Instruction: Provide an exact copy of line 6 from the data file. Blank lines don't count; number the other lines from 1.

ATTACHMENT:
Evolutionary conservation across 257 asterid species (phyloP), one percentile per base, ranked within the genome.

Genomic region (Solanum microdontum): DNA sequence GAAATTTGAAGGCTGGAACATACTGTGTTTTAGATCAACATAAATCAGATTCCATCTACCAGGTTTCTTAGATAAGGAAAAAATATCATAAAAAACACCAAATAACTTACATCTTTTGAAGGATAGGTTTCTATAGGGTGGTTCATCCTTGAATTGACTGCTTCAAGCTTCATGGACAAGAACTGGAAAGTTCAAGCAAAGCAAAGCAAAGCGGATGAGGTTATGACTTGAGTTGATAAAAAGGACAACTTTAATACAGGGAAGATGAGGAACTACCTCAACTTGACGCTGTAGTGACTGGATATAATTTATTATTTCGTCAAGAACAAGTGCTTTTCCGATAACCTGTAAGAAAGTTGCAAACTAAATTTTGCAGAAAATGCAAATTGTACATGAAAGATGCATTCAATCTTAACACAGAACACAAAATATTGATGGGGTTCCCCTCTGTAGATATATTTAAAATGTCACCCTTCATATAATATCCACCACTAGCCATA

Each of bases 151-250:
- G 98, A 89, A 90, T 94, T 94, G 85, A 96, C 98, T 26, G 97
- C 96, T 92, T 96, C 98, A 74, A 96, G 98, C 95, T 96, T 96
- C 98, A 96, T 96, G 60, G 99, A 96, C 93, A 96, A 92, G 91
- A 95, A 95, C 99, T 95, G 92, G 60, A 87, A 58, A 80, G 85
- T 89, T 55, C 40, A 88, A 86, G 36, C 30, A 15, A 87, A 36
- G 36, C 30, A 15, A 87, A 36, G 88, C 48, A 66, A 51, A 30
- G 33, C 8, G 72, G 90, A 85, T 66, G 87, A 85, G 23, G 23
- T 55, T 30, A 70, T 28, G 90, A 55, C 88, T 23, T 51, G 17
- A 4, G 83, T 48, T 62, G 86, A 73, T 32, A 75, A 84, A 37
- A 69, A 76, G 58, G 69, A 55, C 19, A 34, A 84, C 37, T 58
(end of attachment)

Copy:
- C 98, A 96, T 96, G 60, G 99, A 96, C 93, A 96, A 92, G 91